Last week was a sad period for print and broadcast journalism.
Jon Stewart announced he was leaving “The Daily Show” last week, and within the same hour Brian Williams got suspended from NBC for six months.
Bob Simon, a famed journalist for “60 Minutes,” tragically died in a car accident the following day.
On Thursday, we lost The New York Times’ media columnist David Carr, and that night, the sports journalism world also lost a pioneer to cancer.
Unfortunately, 68-year-old Rhonda Glenn didn’t get the same national recognition as her journalism peers.
If you watched ESPN in the 1980s, you knew Glenn’s legacy.
Glenn was the first woman to become a full-time sportscaster for a national network.
One more time, this is important: She was the very first woman to become a full-time sportscaster on a national network.
Just two years after the 24-hour sports network launched, “SportsCenter,” Glenn was hired to the desk.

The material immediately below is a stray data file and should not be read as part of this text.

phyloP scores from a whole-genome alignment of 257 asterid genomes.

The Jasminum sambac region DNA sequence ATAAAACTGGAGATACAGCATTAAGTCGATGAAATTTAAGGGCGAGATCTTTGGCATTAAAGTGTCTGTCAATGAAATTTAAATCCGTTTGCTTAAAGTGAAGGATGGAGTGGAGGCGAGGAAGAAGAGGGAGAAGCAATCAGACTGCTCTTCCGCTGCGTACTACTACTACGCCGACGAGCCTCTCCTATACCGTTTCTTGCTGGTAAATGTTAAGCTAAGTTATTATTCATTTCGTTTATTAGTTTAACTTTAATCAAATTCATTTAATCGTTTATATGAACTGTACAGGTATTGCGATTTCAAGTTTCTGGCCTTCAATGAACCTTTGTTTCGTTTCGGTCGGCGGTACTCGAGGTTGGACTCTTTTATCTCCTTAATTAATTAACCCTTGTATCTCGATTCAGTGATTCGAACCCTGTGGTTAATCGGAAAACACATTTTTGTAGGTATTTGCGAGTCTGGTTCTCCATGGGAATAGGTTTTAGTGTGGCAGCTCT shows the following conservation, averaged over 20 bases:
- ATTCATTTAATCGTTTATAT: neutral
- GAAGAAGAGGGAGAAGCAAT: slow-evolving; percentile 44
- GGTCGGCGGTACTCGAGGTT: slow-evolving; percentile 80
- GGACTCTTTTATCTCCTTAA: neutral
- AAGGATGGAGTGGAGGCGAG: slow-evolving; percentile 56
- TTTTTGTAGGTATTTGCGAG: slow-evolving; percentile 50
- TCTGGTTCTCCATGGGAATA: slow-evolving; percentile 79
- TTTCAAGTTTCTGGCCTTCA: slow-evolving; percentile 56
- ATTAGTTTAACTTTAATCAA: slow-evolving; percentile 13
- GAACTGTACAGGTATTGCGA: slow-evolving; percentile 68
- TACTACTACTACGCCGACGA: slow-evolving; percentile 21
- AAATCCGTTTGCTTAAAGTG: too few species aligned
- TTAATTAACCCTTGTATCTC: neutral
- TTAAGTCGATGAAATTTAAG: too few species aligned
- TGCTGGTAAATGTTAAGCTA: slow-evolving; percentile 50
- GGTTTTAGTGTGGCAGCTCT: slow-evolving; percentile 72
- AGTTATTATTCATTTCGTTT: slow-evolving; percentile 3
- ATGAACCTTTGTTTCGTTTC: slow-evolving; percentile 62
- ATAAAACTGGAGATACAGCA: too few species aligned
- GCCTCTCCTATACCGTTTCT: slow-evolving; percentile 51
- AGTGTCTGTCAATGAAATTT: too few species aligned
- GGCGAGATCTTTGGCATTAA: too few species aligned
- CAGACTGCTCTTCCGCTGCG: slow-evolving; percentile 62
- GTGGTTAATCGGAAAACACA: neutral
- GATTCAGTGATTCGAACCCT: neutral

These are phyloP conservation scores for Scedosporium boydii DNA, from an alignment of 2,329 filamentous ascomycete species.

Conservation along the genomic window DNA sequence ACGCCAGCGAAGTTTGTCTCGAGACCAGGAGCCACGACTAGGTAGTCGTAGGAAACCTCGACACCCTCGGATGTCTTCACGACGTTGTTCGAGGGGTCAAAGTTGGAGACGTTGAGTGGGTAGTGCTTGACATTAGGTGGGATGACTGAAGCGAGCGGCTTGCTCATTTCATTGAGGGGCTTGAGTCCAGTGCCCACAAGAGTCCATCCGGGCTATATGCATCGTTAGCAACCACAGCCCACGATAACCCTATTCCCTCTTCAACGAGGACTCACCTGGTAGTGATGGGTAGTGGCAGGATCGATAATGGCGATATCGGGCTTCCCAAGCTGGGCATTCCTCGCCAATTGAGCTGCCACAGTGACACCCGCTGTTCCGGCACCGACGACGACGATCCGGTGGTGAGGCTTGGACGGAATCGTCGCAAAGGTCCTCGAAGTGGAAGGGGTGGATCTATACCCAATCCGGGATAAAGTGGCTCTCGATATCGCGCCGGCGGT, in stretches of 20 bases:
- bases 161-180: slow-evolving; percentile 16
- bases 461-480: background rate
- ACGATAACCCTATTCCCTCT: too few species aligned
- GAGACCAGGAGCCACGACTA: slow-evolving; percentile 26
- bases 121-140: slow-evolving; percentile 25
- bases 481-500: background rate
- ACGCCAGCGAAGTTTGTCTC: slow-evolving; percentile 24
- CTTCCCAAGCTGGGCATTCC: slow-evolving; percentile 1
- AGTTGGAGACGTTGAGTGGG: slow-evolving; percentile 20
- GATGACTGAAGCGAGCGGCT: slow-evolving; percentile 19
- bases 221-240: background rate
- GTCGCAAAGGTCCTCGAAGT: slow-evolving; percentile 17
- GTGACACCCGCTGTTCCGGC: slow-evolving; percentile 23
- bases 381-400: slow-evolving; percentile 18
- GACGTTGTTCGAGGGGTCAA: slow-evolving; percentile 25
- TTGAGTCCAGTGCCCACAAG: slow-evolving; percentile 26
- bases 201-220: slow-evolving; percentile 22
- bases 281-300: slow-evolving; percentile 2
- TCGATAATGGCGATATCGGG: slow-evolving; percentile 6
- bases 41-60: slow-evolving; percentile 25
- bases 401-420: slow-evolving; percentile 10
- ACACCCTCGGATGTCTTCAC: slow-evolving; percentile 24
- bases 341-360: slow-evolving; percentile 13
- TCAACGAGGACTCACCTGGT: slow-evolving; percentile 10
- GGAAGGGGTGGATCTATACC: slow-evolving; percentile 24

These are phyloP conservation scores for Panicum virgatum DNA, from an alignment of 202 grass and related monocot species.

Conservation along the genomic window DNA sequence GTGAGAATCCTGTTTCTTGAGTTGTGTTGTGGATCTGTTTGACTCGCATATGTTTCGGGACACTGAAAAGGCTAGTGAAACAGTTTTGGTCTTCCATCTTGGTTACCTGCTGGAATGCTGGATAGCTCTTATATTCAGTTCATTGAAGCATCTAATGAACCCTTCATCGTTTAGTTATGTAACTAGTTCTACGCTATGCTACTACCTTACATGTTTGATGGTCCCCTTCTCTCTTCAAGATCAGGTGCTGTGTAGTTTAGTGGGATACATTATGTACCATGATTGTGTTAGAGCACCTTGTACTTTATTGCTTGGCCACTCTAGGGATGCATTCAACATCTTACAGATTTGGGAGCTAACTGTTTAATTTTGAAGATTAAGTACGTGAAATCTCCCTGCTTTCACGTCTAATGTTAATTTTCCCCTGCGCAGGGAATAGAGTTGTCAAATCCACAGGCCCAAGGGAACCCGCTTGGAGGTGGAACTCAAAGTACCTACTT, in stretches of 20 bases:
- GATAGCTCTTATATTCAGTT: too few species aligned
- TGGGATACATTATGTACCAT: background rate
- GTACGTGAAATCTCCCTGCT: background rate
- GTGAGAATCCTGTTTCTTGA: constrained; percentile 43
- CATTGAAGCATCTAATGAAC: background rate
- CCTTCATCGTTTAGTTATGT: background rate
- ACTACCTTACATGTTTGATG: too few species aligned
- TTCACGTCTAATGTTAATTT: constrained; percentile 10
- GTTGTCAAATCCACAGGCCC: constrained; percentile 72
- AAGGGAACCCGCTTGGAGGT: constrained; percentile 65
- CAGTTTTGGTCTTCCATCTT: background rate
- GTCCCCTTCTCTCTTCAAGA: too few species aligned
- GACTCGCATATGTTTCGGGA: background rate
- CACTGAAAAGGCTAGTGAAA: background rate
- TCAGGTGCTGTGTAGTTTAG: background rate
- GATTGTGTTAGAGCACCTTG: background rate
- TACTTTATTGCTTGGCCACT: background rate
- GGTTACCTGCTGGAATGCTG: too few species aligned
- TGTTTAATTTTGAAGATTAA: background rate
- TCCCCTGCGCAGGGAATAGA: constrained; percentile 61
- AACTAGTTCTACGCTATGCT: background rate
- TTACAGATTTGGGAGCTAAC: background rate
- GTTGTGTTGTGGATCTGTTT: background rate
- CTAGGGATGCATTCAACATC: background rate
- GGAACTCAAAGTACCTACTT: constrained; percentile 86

You may have seen her side-by-side with ESPN legend Chris Berman.
Glenn was a golf commentator for 16 years on ABC Sports, an ESPN affiliate, and was a major component to the United States Golf Association.
ESPN recently dubbed Glenn “the authority on women’s golf, especially USGA championships.”
In 1992, Glenn won the USGA’s International Book Award for her “Illustrated History of Women’s Golf.”
Before her journalism career, Glenn competed in 11 USGA championships, including twice at the U.S. Women’s Open and five times in the U.S. Women’s Amateur.
At the start of her career, in 1969, Glenn acted as a sports reporter in Virgina.
Last year, Glenn was honored by the Golf Writers Association for her dedication and efforts to improve the game.
With all her accomplishments, Glenn paved the way for women in national sports journalism.
Right now, there are 46 female on-air reporters for ESPN.
Without Glenn, we may not have familiar faces like Doris Burke, Erin Andrews and Michelle Beadle.
Glenn has left a lasting legacy, breaking barriers, and her dedication to sports journalism shouldn’t be forgotten.